Suggested stress pattern: Word-initial, or near the beginning of the word (maybe there's derivational prefixes that never take stress?).
Hmm... what is -s? Some sort of habitual-aspect marker for only auxiliary verbs?
soŝn-a ga-s wek'ne
Soŝna-NOM NEG-HAB catch.fish
'Soshna doesn't catch fish.'
soŝn-a ga moci wek'ne
Soŝna-NOM NEG want catch.fish
'Soshna doesn't want to catch fish (at the moment).'
soŝn-a ga moci-s wek'ne
Soŝna-NOM NEG want-HAB catch.fish
'Soshna never wants (or doesn't usually want) to catch fish.'
Some suggested morphological distinctions:
- determiners: number (singular, plural), case
- - probably with some syncretism
- - number: singular, plural (with an affix), supraplural (meaning "many many Xs", and let's make it easy using full reduplication of the plural: "x.PL x.PL", or maybe "x.PL from x.PL")
- - - - something similar to the supraplural is attested for some collective nouns in Arabic, where collectives can take plural morphology
- - cases: NOM, GEN, INST (instrumental)
- - - - this is inspired from Georgian, which doesn't have an accusative
- - - - for direct objects we could use NOM in positive verbs or sentences, and GEN in negative ones, cf. de in French j'ai un problème 'I have problems' vs. j'ai pas de problème 'I don't a(ny) problem'.
- - - - a paradigm of 2 numbers x 3 cases seems good and fairly easy to learn to me, even with morphophonological complications
- verbs: no idea yet, but maybe distinguish habitual, present, past, irrealis at least?
Doesn't look much like Kabyle, but it looks good. Just let me Kabyle-ize it a little bit, adding [θ ð qʼ qʰ ħ ʕ].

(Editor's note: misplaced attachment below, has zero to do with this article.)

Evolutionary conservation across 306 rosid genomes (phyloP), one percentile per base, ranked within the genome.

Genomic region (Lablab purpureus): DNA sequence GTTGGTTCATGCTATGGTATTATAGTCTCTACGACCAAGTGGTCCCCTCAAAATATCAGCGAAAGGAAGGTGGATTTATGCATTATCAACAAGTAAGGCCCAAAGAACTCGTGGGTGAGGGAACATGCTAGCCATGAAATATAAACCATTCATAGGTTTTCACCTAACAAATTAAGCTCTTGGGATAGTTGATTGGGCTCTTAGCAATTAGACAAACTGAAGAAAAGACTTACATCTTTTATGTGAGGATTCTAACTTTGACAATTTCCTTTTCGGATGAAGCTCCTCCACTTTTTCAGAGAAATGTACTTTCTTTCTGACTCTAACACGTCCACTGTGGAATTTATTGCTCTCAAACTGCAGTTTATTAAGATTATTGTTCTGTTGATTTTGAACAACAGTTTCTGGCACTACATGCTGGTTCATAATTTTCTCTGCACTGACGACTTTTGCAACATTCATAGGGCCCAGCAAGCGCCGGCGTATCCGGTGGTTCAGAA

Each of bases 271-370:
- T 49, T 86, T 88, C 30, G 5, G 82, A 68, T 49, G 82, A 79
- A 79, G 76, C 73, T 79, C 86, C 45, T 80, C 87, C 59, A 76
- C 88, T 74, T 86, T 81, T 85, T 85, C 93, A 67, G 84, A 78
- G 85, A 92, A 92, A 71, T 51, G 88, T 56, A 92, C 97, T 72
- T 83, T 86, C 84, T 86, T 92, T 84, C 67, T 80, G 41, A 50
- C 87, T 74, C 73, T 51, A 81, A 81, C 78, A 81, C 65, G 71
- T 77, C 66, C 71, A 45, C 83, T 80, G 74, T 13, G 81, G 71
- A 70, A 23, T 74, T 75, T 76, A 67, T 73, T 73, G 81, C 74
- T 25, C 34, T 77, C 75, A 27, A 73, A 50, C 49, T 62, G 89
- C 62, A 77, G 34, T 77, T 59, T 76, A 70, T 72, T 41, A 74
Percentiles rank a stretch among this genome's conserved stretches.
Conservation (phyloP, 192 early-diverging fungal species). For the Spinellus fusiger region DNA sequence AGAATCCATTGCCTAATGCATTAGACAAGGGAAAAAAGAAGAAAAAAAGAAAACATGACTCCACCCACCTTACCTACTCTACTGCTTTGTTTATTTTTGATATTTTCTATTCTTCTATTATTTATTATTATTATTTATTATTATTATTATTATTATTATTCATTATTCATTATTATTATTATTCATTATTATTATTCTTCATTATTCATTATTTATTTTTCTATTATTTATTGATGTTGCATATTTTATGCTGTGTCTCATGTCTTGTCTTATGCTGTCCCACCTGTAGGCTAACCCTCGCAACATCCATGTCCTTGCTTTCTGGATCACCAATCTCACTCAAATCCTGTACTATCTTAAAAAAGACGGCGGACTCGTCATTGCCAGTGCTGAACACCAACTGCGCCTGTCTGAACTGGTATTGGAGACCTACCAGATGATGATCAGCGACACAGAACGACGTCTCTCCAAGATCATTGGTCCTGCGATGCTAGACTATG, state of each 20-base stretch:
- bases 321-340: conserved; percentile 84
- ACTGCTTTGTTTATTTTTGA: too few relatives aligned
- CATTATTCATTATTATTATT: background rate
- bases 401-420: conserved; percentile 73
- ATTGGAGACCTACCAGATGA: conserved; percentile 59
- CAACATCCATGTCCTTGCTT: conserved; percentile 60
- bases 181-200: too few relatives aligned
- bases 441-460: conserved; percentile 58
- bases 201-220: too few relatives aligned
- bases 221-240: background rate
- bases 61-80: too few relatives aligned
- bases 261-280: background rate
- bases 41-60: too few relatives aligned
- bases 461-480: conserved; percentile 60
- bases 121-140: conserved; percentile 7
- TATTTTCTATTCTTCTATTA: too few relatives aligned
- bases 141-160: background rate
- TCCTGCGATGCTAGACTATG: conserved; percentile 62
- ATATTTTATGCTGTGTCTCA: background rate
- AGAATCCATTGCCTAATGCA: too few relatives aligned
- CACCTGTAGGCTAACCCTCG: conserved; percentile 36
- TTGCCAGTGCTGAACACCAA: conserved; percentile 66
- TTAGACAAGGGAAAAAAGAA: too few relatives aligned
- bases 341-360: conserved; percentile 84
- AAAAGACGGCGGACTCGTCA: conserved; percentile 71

/pʼ pʰ b tʼ tʰ d tʃʼ tʃʰ dʒ kʼ kʰ ɡ qʼ qʰ/ <p' p b t' t d c' c j k' k g q' q>
/f θ ð s ʃ x ħ ʕ h/ <f þ ð s S x H 3 h>
/w j/ <w y>
/m n ŋ/ <m n N>
The use of <H> is from Klingon and Arabic, <3> /ʕ/ is from Kabyle ɛ and Arabic, <N> is sometimes used for /ŋ/ when romanizing languages from India. Regarding /ʃ/ <S>... do we allow /sh/ to happen at all? If we don't we could simply use <sh>. I can type ŝ or ś or š easily, but I think of our mates on Windows 10...
Alternatively, /ʃ ħ ʕ ŋ/ <S H 3 N> can be written with the IPA symbols. We should agree on only using one set or the other when making the Annie dictionary though.
To Kabyle-ize this I'll just take out a bunch of vowels. What do you think of cutting the length distinction down to the Persian system?
The phonemes, with suggested romanization:
/i e æ ɑ o u/ <i e æ a o u>
We could kind of keep your idea about /ɛ/ by saying /æ/ is always unchecked (can only appear in open syllables), and if it gets morphologically checked then it becomes /e/ <e>. So if we have a singular-plural paradigm like sg. */kæbi/, pl. */kæbnu/, then we get /kæbi/ and /kebnu/.
Some random words:
<Slereah> Oh god
<Slereah> I just noticed that I sparked the collablang
<Slereah> What have I done
I don't particularly care about the typology of the conlang. I'd be okay with something very analytic or something very synthetic, something with many affixes or something with a lot of root compounding, something with European-style standard negation (a single invariable particle before or after the verb) or something with a more exotic kind of standard negation, say, negative inflectional affixes that have a different tense system from that of positive (non-negative) verbs (cf. Mandarin bu4 and mei2, which don't match directly with positive zai4, zhe and le).
Just don't make the vocabulary have too many unpredictable stems per word. Learning another Ancient Greek with 6 stems per verb, rather unpredictable for most roots, will make me unhappy. 1-2 stems, and maybe 3 for a few words, is as far as I'll go...